Dry skin: Use Vaseline on dry areas
Oily skin: Use oil blots

During the day, keep your hands away from your face. That way, no dirt can transfer from your hands to your face! For oily skin, make sure your hair isn’t always touching your face Evening Routines After your long day at school, make sure to always wash your face before you go to bed. For those out there who wear makeup, this applies to you! Never leave on your makeup when you go to sleep. Use a gentle cleanser everyday and exfoliate once a week to get rid of the access dirt and oil on your skin. After that, use your desired oil-free moisturizer or product prescribed from your dermatologist. Wash your face only once or twice a day. Natural Skin Treatments
•Honey

•Avocado

•Raw Egg

•Baked Banana

•Aloe Vera

•Goat Milk

•Oats

•Plain yogurt

•Boil water with sea salt – steam to touch face

•Sugar Helpful Tips Dermatologists Dermatologists are skin specialists. They deal with acne, eczema, skin diseases etc. If you’d like to contact a dermatologist, visit your family doctor and receive a recommendation. If you're worried about acne, here are some ways to keep pimples away:

To help prevent the oil buildup that can lead to acne, wash your face once or twice a day with warm water and a mild soap or cleanser.
Don't scrub your face. Scrubbing can actually make acne worse by irritating the skin. Wash gently, using your hands instead of a washcloth.
If you wear makeup, moisturizer, or sunscreen, make sure they are "oil-free," "noncomedogenic," or "nonacnegenic."
When you wash your face, take the time to remove all of your makeup.
If you use hair sprays or gels, try to keep them away from your face because they can clog pores.
If you have long hair, keep it away from your face and wash it regularly to reduce oil.
Baseball caps and other hats can cause pimples along the hairline. Avoid them if you think they are worsening your acne.
Wash your face after you've been exercising and sweating a lot.
Try not to touch your face.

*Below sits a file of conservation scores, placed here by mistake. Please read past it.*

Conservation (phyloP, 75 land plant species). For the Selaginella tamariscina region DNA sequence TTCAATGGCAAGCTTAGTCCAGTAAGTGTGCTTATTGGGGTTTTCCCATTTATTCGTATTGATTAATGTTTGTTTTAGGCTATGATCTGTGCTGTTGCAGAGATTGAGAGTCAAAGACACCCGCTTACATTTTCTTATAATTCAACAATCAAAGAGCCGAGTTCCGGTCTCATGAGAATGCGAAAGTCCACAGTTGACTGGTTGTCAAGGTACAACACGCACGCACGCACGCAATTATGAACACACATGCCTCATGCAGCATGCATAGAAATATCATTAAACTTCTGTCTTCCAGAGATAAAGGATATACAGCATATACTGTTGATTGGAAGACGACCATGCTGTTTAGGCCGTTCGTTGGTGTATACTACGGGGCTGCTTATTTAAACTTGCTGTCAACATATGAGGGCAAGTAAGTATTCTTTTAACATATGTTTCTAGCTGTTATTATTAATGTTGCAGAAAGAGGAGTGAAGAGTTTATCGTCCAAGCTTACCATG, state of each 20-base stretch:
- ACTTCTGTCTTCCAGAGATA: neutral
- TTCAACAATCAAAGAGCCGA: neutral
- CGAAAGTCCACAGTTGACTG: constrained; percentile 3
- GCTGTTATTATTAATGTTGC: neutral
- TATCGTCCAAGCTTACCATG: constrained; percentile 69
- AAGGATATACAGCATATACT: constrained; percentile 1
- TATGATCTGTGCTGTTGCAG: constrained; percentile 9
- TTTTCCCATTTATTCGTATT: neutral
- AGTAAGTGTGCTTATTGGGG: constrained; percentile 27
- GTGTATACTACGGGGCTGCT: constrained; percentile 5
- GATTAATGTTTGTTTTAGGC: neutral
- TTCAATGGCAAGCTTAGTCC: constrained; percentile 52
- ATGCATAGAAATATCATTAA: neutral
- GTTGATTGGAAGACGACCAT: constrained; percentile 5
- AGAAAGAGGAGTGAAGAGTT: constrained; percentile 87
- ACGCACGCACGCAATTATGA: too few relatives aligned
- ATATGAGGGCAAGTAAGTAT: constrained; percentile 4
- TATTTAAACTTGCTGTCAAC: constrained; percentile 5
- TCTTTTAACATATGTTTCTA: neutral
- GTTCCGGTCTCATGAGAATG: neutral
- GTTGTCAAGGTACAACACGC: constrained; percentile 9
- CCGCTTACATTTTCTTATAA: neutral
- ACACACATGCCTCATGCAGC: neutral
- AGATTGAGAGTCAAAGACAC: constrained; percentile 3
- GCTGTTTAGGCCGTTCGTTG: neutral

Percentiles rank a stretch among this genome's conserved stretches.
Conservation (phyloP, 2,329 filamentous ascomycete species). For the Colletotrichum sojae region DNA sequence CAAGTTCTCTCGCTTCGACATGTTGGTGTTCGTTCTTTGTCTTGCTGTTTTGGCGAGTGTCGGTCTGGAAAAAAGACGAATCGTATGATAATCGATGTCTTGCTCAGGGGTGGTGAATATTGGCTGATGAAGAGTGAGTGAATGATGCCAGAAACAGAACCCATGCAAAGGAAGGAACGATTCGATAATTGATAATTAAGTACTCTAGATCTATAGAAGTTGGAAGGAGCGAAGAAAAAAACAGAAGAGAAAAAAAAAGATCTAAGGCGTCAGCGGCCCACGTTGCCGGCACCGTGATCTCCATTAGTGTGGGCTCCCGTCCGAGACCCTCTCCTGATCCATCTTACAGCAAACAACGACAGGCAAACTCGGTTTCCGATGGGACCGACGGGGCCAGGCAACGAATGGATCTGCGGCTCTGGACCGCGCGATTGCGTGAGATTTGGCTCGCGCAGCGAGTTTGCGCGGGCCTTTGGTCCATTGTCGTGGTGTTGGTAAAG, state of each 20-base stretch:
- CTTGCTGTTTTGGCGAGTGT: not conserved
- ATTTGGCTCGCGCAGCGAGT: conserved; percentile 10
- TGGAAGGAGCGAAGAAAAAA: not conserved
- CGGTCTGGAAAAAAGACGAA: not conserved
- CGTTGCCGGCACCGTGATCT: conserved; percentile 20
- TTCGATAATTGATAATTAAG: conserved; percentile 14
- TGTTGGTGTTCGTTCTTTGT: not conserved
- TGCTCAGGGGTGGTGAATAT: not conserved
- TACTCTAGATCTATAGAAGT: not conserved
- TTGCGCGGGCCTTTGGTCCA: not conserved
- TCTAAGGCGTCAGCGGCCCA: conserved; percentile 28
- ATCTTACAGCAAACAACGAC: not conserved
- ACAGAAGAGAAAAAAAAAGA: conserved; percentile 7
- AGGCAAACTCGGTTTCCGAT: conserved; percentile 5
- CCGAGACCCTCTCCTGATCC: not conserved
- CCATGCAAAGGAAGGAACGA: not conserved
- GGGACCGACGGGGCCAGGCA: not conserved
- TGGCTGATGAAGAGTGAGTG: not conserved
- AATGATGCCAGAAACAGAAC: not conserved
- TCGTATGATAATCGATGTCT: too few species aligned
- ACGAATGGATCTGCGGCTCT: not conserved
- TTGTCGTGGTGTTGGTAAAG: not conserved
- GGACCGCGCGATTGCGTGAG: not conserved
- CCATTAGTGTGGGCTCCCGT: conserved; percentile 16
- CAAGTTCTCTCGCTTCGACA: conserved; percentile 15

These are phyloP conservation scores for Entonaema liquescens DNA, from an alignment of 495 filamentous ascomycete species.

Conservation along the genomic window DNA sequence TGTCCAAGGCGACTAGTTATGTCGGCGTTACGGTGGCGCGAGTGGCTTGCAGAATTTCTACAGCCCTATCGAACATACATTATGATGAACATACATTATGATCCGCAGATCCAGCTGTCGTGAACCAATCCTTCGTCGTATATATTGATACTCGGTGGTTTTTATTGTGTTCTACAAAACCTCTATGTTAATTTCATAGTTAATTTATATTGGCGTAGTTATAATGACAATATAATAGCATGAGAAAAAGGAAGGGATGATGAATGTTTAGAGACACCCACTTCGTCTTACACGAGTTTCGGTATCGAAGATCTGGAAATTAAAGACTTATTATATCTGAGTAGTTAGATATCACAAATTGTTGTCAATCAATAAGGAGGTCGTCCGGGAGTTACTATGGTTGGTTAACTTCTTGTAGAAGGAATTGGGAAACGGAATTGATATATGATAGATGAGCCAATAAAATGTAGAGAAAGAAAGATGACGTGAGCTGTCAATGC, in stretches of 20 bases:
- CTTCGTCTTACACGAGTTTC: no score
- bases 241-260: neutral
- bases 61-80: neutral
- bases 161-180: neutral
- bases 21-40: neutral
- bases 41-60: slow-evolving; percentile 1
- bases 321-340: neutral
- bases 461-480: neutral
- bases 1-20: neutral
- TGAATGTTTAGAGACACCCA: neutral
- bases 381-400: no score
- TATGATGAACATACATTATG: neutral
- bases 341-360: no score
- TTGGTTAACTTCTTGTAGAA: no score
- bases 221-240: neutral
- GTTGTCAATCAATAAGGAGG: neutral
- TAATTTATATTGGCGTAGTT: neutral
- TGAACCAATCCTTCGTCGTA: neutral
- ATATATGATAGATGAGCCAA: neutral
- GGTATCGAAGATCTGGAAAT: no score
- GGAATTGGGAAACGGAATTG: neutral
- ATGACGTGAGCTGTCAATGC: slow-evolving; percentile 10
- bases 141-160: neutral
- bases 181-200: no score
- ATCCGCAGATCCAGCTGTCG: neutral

Don't pick, squeeze, or pop pimples. Many lotions and creams are sold at drugstores to help prevent acne and clear it up. You can try different ones to see which helps. Products with benzoyl peroxide (say: ben-zoil peh-rok-side) or salicylic (say: sal-uh-sil-ick) acid in them are usually pretty helpful for treating acne. Benzoyl peroxide kills the bacteria that can lead to acne and it also can reduce swelling (puffiness) of pimples. Salicylic acid is another acne-fighting ingredient. It causes skin to dry out and peel, which can help get rid of pimples, too.
When you use a product for acne, be sure to follow the directions exactly. Don't use more than you're supposed to because it can make your skin very red and very dry. It's also good to try just a little bit at first to be sure that you're not allergic to the product. Don't give up if you don't see results the next day. Acne medicine can take weeks or months to work. -Even if you get acne, you don't want to make it worse. That's why it's important to keep your hands off your pimples. Try not to touch, squeeze, or pick at a pimple. When you play around with pimples, you can cause even more inflammation by poking at them or opening them up. Plus, the oil from your hands can't help! The worst part, though, is that picking at pimples may lead to scars on your face. -Kids who have serious acne can get help from their doctor or a dermatologist (a doctor who treats skin problems). Doctors can prescribe stronger medicine than you can buy at the store. Acne prescriptions can include stronger creams that prevent pimples from forming or antibiotics that decrease swelling (puffiness) and kill bacteria that cause pimples.
If you have acne, now you know some ways to improve your skin. And remember that you're not alone. Look around at your friends and you'll see that most kids and teens are in it together The Key to Beautiful & Healthy Skin... - Is to EAT HEALTHY!
Your skin reflects on what you eat! Stay
away from junk ESPECIALLY OILY FOODS! -Drink lots and lots of WATER!!
It will hydrate your skin! CONFIDENCE!!!!
There is a point in a teenager's life
where they're drowning in pimples or suffering
from damaged skin, but there ARE treatments
and we end up growing out of acne!
Don't let these imperfections make you
insecure about yourself!
Confidence is key! BE By: Melissa Oro, Alyssa Andallo and Mary Esayas